The elevator was out of order, so he and Jack took the stairs, and on the way up they knocked on all the doors to see if any of the neighbors were still in the building. No one was home, because the day before New Year’s Eve anyone who had to work was at work, and anyone who didn’t have to work had better things to do, and anyone who didn’t must have heard the sirens and seen the reporters and police officers from their balconies and gone outside to see what was going on. (Some of them were actually afraid that there was a snake loose in the building, because there’d recently been rumors on the Internet that a snake had been found in a toilet in a block of apartments in the neighboring town, so that was pretty much the level of probability for hostage dramas in those parts.)

When Jack and Jim reached the Aoor with the box and the wires, Jim started so hard with fear that he hurt his back (here it should be noted that Jim had recently hurt his back in the same place when he happened to sneeze unexpectedly, but still.) He yanked Jack back and hissed: “BOMB!”

Jack rolled his eyes the way only sons can and said: “That isn’t a bomb.” “How do you know that?” Jim wondered.

“Bombs don’t look like that,” Jack said.

“Maybe that’s what whoever made the bomb wants you to think.” “Dad, pull yourself together, that isn’t…”

If it had been any other colleague, Jim would probably have let him carry on up the stairs. Maybe that’s why some people think it’s a bad idea for fathers and sons to work together. Because Jim said instead: “No, I’m going to call Stockholm.”

Jack never forgave him for that.


The bosses and the bosses’ bosses and whoever was above them in the hierarchy who issued orders immediately issued an order that the two officers should go back down to the street and wait for backup. Obviously it wasn’t easy to 1nd backup, even in the big cities, because who the hell robs a bank the day before

New Year’s Eve? And who the hell takes people hostage at an apartment viewing? “And who the hell has an apartment viewing the day before…?” as one of the bosses wondered, and they carried on like that for a good while over the radio. Then a specialist negotiator, from Stockholm, called Jack’s phone to say that he was going to be taking charge of the entire operation. He was currently in a car, several hours away, but Jack needed to understand very clearly that he was expected merely to “contain the situation” until the negotiator arrived. The negotiator spoke with an accent that de1nitely wasn’t from Stockholm, but that didn’t matter, because if you asked Jim and Jack, being a Stockholmer was more a state of mind than a description of geographic origin. “Not all idiots are Stockholmers, but all Stockholmers are idiots,” as people often said at the police station. Which was obviously extremely unfair. Because it’s possible to stop being an idiot, but you can’t stop being a Stockholmer.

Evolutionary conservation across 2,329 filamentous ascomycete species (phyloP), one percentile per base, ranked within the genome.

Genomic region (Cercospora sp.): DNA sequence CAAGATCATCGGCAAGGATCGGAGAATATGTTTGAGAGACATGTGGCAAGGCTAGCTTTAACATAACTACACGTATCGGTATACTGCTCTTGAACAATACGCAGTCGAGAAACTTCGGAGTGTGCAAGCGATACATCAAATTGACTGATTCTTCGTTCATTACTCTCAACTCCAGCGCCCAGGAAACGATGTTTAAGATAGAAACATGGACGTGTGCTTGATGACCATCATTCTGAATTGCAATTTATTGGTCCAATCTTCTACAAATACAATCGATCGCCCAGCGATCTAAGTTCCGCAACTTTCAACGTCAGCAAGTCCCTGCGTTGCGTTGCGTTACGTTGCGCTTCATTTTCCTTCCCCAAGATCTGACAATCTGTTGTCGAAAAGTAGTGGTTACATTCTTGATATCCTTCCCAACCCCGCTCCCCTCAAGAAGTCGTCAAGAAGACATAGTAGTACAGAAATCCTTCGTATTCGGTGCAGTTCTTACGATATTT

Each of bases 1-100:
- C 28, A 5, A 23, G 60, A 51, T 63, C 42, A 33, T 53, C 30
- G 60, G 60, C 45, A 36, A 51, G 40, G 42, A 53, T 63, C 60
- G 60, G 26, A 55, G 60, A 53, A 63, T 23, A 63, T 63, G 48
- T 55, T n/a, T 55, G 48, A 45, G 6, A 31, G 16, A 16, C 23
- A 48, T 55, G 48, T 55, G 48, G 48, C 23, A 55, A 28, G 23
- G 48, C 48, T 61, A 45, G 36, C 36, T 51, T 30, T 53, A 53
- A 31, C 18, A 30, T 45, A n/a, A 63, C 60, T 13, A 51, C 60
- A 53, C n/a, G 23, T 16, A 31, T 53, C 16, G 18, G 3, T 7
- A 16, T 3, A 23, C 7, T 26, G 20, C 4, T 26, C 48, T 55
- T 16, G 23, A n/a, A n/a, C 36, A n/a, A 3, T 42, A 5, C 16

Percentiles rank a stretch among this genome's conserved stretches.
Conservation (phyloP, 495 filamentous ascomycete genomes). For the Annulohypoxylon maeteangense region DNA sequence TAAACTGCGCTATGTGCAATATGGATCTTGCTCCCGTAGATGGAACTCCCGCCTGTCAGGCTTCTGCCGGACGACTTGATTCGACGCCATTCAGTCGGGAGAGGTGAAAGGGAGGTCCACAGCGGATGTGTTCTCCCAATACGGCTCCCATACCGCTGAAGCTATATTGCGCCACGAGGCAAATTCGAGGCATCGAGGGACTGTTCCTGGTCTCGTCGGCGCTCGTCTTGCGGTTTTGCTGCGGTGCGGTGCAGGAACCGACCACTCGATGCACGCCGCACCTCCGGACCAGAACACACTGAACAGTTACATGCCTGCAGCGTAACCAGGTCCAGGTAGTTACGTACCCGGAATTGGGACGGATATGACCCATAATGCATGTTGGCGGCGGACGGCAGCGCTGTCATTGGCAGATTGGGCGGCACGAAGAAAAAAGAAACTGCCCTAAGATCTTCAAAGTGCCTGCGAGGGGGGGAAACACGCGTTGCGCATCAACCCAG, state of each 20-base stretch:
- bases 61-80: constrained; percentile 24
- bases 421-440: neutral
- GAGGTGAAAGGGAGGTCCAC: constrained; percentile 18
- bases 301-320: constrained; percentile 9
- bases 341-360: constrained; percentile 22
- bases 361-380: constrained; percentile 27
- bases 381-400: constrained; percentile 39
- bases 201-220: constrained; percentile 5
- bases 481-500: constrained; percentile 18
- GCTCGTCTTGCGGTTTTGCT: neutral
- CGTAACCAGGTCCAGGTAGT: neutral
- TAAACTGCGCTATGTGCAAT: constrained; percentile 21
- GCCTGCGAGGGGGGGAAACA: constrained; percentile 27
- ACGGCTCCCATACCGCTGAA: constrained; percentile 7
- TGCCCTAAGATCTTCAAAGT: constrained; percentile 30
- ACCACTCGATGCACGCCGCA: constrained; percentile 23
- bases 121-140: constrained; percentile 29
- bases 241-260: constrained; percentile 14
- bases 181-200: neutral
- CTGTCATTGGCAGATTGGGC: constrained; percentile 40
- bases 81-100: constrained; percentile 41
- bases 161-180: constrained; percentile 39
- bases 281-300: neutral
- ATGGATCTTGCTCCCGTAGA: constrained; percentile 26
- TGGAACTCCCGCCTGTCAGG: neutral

After talking to the negotiator Jack was even angrier than he’d been the last time he’d had to speak to a customer service representative at his Internet provider. Jim in turn felt the weight of responsibility for the fact that his son wasn’t now going to get the chance to show that he could apprehend the bank robber on his own. All their decisions for the remainder of the day would come to be governed by those feelings.

“Sorry, son, I didn’t mean…,” Jim began sheepishly, without knowing how he was going to 1nish the sentence without admitting that if Jack had been any other man’s son, Jim would most likely have agreed that it wasn’t a bomb. But you don’t take any risks if the son is your own son.

“Not now, Dad!” Jack replied sullenly, because he was talking to their boss’s boss on the phone again.

“What do you want me to do?” Jim asked, because he needed to be needed. “You can start by trying to get hold of people living in the neighboring

apartments, the ones we never reached because of you and your ‘bomb,’ so we know that the rest of the building is empty!” Jack snapped.

Jim nodded, crushed. He looked up the phone numbers on Google. First the owner of the apartment on the Aoor where Jim had seen the bomb. A man replied, said he and his wife were away, and when his wife snapped: “Who’s that?” irritably in the background, the man snapped back: “It’s the brothel!” Jim